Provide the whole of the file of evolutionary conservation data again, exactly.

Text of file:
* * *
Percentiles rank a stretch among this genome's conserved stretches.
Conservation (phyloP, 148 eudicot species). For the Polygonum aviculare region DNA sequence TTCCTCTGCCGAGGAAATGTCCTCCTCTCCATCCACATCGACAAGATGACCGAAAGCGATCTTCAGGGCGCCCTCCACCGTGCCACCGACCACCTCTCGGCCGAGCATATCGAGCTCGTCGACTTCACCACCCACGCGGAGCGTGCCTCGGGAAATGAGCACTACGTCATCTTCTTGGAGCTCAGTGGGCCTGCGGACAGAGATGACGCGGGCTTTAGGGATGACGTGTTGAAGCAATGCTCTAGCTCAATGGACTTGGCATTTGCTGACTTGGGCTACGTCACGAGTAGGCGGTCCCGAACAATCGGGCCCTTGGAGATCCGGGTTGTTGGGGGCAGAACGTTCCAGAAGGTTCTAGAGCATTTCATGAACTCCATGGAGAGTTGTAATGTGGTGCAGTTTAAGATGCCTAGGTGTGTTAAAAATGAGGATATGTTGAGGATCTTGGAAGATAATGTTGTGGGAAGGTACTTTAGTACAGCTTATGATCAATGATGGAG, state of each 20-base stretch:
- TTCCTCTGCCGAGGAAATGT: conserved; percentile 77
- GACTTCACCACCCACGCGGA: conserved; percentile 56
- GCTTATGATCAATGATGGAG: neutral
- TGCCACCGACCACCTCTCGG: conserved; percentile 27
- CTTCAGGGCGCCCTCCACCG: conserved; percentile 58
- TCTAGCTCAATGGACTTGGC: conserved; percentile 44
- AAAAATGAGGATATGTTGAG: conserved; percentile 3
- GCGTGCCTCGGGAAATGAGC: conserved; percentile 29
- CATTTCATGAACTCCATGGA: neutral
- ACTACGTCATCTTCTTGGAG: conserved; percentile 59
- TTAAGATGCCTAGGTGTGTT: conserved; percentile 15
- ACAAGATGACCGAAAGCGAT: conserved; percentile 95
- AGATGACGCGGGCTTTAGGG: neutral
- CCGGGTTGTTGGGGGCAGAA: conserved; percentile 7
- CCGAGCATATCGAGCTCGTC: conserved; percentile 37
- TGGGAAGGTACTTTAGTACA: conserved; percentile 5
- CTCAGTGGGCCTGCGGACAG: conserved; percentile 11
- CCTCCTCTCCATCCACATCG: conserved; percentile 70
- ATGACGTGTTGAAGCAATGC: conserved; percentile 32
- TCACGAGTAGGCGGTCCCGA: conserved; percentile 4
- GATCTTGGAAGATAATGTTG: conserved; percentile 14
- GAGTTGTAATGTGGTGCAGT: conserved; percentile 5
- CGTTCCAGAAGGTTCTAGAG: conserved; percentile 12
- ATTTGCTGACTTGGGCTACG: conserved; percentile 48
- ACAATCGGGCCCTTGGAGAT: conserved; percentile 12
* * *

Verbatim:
Percentiles rank a stretch among this genome's conserved stretches.
Conservation (phyloP, 148 eudicot species). For the Polygonum aviculare region DNA sequence TTCCTCTGCCGAGGAAATGTCCTCCTCTCCATCCACATCGACAAGATGACCGAAAGCGATCTTCAGGGCGCCCTCCACCGTGCCACCGACCACCTCTCGGCCGAGCATATCGAGCTCGTCGACTTCACCACCCACGCGGAGCGTGCCTCGGGAAATGAGCACTACGTCATCTTCTTGGAGCTCAGTGGGCCTGCGGACAGAGATGACGCGGGCTTTAGGGATGACGTGTTGAAGCAATGCTCTAGCTCAATGGACTTGGCATTTGCTGACTTGGGCTACGTCACGAGTAGGCGGTCCCGAACAATCGGGCCCTTGGAGATCCGGGTTGTTGGGGGCAGAACGTTCCAGAAGGTTCTAGAGCATTTCATGAACTCCATGGAGAGTTGTAATGTGGTGCAGTTTAAGATGCCTAGGTGTGTTAAAAATGAGGATATGTTGAGGATCTTGGAAGATAATGTTGTGGGAAGGTACTTTAGTACAGCTTATGATCAATGATGGAG, state of each 20-base stretch:
- TTCCTCTGCCGAGGAAATGT: conserved; percentile 77
- GACTTCACCACCCACGCGGA: conserved; percentile 56
- GCTTATGATCAATGATGGAG: neutral
- TGCCACCGACCACCTCTCGG: conserved; percentile 27
- CTTCAGGGCGCCCTCCACCG: conserved; percentile 58
- TCTAGCTCAATGGACTTGGC: conserved; percentile 44
- AAAAATGAGGATATGTTGAG: conserved; percentile 3
- GCGTGCCTCGGGAAATGAGC: conserved; percentile 29
- CATTTCATGAACTCCATGGA: neutral
- ACTACGTCATCTTCTTGGAG: conserved; percentile 59
- TTAAGATGCCTAGGTGTGTT: conserved; percentile 15
- ACAAGATGACCGAAAGCGAT: conserved; percentile 95
- AGATGACGCGGGCTTTAGGG: neutral
- CCGGGTTGTTGGGGGCAGAA: conserved; percentile 7
- CCGAGCATATCGAGCTCGTC: conserved; percentile 37
- TGGGAAGGTACTTTAGTACA: conserved; percentile 5
- CTCAGTGGGCCTGCGGACAG: conserved; percentile 11
- CCTCCTCTCCATCCACATCG: conserved; percentile 70
- ATGACGTGTTGAAGCAATGC: conserved; percentile 32
- TCACGAGTAGGCGGTCCCGA: conserved; percentile 4
- GATCTTGGAAGATAATGTTG: conserved; percentile 14
- GAGTTGTAATGTGGTGCAGT: conserved; percentile 5
- CGTTCCAGAAGGTTCTAGAG: conserved; percentile 12
- ATTTGCTGACTTGGGCTACG: conserved; percentile 48
- ACAATCGGGCCCTTGGAGAT: conserved; percentile 12